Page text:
Jimeno-Romero, A, et al. "Digestive Cell Lysosomes as Main Targets for Ag Accumulation and Toxicity in Marine Mussels, Mytilus Galloprovincialis, Exposed to Maltose-stabilised Ag Nanoparticles of Different Sizes." Nanotoxicology, vol. 11, no. 2, 2017, pp. 168-183.
Jimeno-Romero A, Bilbao E, Izagirre U, et al. Digestive cell lysosomes as main targets for Ag accumulation and toxicity in marine mussels, Mytilus galloprovincialis, exposed to maltose-stabilised Ag nanoparticles of different sizes. Nanotoxicology. 2017;11(2):168-183.
Jimeno-Romero, A., Bilbao, E., Izagirre, U., Cajaraville, M. P., Marigómez, I., & Soto, M. (2017). Digestive cell lysosomes as main targets for Ag accumulation and toxicity in marine mussels, Mytilus galloprovincialis, exposed to maltose-stabilised Ag nanoparticles of different sizes. Nanotoxicology, 11(2), 168-183. https://doi.org/10.1080/17435390.2017.1279358
Jimeno-Romero A, et al. Digestive Cell Lysosomes as Main Targets for Ag Accumulation and Toxicity in Marine Mussels, Mytilus Galloprovincialis, Exposed to Maltose-stabilised Ag Nanoparticles of Different Sizes. Nanotoxicology. 2017;11(2):168-183. PubMed PMID: 28055263.
* Article titles in AMA citation format should be in sentence-case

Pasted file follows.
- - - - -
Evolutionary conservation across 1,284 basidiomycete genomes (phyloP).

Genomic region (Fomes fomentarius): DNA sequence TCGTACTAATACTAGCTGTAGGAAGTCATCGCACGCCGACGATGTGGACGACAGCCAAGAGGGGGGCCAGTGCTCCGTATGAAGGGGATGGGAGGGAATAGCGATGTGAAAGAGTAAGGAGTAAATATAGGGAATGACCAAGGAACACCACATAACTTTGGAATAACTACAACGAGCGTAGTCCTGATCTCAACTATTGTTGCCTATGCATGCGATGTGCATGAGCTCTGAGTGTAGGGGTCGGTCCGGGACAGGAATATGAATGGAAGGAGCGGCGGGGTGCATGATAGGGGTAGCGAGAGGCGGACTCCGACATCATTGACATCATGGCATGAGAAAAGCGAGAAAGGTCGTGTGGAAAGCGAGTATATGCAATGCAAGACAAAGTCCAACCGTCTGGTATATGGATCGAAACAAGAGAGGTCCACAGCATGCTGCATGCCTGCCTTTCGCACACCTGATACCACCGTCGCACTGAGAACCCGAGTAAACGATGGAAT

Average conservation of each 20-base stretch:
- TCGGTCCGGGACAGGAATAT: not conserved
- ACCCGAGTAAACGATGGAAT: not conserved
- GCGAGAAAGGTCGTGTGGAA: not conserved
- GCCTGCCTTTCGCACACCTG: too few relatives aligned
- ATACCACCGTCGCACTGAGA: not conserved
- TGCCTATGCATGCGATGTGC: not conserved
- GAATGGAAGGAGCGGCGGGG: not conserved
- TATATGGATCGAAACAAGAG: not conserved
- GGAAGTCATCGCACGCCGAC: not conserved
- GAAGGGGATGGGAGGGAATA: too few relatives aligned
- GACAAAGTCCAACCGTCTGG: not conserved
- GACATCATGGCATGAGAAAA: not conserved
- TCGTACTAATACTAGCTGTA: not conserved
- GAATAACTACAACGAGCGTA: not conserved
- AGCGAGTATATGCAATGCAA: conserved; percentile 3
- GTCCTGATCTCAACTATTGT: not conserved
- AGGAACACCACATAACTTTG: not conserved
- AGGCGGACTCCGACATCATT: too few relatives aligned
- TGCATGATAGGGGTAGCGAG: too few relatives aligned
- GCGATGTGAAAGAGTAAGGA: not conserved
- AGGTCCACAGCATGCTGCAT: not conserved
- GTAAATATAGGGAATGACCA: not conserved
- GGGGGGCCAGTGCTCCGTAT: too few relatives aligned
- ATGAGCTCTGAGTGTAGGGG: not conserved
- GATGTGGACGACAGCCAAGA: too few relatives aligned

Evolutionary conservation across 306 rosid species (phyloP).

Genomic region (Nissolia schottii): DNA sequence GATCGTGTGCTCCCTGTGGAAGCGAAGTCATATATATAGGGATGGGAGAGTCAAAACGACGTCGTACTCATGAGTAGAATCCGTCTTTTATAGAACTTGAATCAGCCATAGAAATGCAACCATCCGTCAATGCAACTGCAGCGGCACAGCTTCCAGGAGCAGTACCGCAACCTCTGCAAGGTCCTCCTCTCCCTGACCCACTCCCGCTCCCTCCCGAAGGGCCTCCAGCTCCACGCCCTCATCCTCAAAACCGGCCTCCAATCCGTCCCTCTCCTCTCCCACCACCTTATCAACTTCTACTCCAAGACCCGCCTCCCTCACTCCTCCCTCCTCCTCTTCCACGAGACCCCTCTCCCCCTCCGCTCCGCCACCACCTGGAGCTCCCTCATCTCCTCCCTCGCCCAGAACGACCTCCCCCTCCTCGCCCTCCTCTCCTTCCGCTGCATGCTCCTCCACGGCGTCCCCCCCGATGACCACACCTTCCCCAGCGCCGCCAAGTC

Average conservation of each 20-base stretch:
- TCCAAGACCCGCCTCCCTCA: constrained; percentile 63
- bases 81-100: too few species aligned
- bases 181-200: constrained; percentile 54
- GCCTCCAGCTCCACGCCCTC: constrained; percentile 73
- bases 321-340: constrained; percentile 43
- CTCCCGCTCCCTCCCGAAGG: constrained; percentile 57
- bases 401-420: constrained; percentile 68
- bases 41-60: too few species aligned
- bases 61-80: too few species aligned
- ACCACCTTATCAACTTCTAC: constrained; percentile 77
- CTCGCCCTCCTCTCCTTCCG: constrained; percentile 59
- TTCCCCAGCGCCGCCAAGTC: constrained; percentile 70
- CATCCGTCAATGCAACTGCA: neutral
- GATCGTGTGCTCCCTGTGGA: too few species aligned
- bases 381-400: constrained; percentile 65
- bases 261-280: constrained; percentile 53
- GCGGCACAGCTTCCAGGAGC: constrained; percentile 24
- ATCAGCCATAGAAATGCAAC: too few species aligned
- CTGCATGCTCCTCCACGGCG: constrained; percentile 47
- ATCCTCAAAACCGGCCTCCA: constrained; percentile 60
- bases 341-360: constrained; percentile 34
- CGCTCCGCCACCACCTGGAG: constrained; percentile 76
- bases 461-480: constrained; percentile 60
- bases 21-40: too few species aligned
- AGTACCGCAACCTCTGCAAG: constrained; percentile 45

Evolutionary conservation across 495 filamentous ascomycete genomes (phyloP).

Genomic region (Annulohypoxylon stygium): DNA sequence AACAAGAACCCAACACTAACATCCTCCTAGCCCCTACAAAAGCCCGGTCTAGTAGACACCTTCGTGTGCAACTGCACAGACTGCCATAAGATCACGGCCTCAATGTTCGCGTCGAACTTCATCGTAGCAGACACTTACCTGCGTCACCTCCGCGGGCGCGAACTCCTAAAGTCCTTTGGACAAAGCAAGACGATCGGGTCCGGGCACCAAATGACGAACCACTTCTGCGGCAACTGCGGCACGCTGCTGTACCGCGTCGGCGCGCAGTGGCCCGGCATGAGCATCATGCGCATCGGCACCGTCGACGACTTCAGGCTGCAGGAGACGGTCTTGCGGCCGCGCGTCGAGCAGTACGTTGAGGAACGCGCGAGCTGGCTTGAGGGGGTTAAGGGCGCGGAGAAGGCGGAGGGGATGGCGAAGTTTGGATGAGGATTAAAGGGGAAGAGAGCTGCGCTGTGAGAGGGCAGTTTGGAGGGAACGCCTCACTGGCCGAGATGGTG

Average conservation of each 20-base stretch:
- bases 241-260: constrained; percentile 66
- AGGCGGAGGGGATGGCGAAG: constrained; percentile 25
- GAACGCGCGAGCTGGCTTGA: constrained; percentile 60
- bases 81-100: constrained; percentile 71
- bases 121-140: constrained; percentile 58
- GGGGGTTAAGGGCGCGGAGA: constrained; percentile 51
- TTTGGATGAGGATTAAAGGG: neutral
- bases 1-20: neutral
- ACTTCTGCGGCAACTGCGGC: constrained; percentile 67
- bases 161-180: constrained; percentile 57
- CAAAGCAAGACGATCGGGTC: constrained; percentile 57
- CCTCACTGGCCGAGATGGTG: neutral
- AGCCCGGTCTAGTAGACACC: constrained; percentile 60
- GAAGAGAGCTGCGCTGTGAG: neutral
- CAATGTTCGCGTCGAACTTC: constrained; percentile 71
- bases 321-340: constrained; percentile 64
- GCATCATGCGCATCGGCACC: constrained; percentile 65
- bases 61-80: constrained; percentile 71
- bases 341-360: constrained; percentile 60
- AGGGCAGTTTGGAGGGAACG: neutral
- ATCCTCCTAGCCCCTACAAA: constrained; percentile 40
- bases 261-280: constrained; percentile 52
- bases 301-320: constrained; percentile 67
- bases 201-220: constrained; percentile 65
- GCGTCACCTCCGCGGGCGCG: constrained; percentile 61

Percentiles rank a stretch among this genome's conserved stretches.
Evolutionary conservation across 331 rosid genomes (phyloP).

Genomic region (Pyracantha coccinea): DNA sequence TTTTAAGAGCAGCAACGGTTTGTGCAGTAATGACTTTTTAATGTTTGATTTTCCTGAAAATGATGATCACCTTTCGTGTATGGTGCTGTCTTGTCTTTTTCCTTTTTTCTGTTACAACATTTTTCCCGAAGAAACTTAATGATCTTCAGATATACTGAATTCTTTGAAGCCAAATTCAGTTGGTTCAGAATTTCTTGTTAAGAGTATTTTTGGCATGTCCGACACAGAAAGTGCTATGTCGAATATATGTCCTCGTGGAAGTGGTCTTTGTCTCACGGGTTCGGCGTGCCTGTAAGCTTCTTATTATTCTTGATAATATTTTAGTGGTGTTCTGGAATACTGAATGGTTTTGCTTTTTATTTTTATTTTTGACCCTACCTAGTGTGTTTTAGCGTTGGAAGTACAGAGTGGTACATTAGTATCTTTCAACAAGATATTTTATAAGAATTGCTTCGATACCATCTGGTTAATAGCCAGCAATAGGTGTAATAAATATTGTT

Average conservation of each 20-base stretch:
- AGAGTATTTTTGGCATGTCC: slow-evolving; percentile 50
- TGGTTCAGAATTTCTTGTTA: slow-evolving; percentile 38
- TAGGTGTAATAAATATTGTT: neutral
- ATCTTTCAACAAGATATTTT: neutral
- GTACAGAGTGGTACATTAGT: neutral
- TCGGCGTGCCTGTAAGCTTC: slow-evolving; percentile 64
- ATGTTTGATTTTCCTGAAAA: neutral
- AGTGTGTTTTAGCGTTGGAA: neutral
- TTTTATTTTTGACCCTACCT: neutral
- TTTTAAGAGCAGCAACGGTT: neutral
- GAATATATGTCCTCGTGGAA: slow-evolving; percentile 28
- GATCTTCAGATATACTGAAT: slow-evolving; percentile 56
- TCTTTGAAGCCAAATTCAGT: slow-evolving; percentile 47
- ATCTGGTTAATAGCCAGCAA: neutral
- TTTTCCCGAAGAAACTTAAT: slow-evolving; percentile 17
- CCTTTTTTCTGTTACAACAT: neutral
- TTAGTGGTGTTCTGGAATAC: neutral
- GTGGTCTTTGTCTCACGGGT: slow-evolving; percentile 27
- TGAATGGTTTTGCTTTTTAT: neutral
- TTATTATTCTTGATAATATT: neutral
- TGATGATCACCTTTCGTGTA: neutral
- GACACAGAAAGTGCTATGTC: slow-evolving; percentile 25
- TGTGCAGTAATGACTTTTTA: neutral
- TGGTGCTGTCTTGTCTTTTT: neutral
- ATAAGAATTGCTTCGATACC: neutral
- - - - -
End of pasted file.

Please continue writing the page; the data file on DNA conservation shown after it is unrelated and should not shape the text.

TY - JOUR T1 - Digestive cell lysosomes as main targets for Ag accumulation and toxicity in marine mussels, Mytilus galloprovincialis, exposed to maltose-stabilised Ag nanoparticles of different sizes. AU - Jimeno-Romero,A, AU - Bilbao,E, AU - Izagirre,U, AU - Cajaraville,M P, AU - Marigómez,I, AU - Soto,M, Y1 - 2017/01/24/ PY - 2017/1/6/pubmed PY - 2017/6/27/medline PY - 2017/1/6/entrez KW - Ag NPs KW - biomarkers KW - digestive gland KW - gills KW - histopathology KW - metal form KW - nanosize KW - toxicity SP - 168 EP - 183 JF - Nanotoxicology JO - Nanotoxicology VL - 11 IS - 2 N2 - Bioavailability and toxicity of maltose-stabilised AgNPs of different sizes (20, 40 and 100 nm) in mussels were compared with bulk and aqueous forms of the metal through a two-tier experimental approach. In the first tier, mussels were exposed for 3 d to a range of concentrations (0.75, 75, 750 μg Ag/l) in the form of Ag20-Mal, Ag40-Mal, Ag100-Mal, bulk Ag and aqueous Ag (as AgNO3), as well as to the concentrations of maltose used in the formulation of NPs. Mortality, bioaccumulation, tissue and cell distribution and lysosomal responses were investigated. In the second tier, mussels were exposed for 21 d to Ag20-Mal, Ag100-Mal, bulk Ag and aqueous Ag at the lowest effective concentration selected after Tier 1 (0.75 μg Ag/l), biomarkers and toxicopathic effects were investigated. Aqueous Ag was lethal within 3 d at 75 μg Ag/l; Ag NPs or bulk Ag did not produce significant mortality at 750 μg Ag/l. Ag accumulation was limited and metallothionein gene transcription was not regulated although metal accumulation occurred in digestive, brown and stomach epithelial cells and in gut lumen after exposure to AgNPs and aqueous Ag starting at low concentrations after 1 d. Electrondense particles (<10 nm) in lysosomes and residual bodies after exposure to AgNPs contained Ag and S (X-ray). Intralysosomal metal accumulation and lysosomal membrane destabilisation were enhanced after exposure to all the forms of Ag and more marked after exposure to Ag20-Mal than to larger NPs. 21 d exposure to AgNPs provoked digestive cell loss and loss of digestive gland integrity, resulting in atrophy-necrosis in digestive alveoli and oedema/hyperplasia in gills (Ag NP), vacuolisation in digestive cells (aqueous Ag) and haemocyte infiltration of connective tissue (all treatments). Intralysosomal metal accumulation, lysosomal responses and toxicopathic effects are enhanced at decreasing sizes and appear to be caused by Ag+ ions released from NPs, although the metal was not substantially accumulated. SN - 1743-5404 UR - https://www.unboundmedicine.com/medline/citation/28055263/Digestive_cell_lysosomes_as_main_targets_for_Ag_accumulation_and_toxicity_in_marine_mussels_Mytilus_galloprovincialis_exposed_to_maltose_stabilised_Ag_nanoparticles_of_different_sizes_ L2 - https://www.tandfonline.com/doi/full/10.1080/17435390.2017.1279358 DB - PRIME DP - Unbound Medicine ER -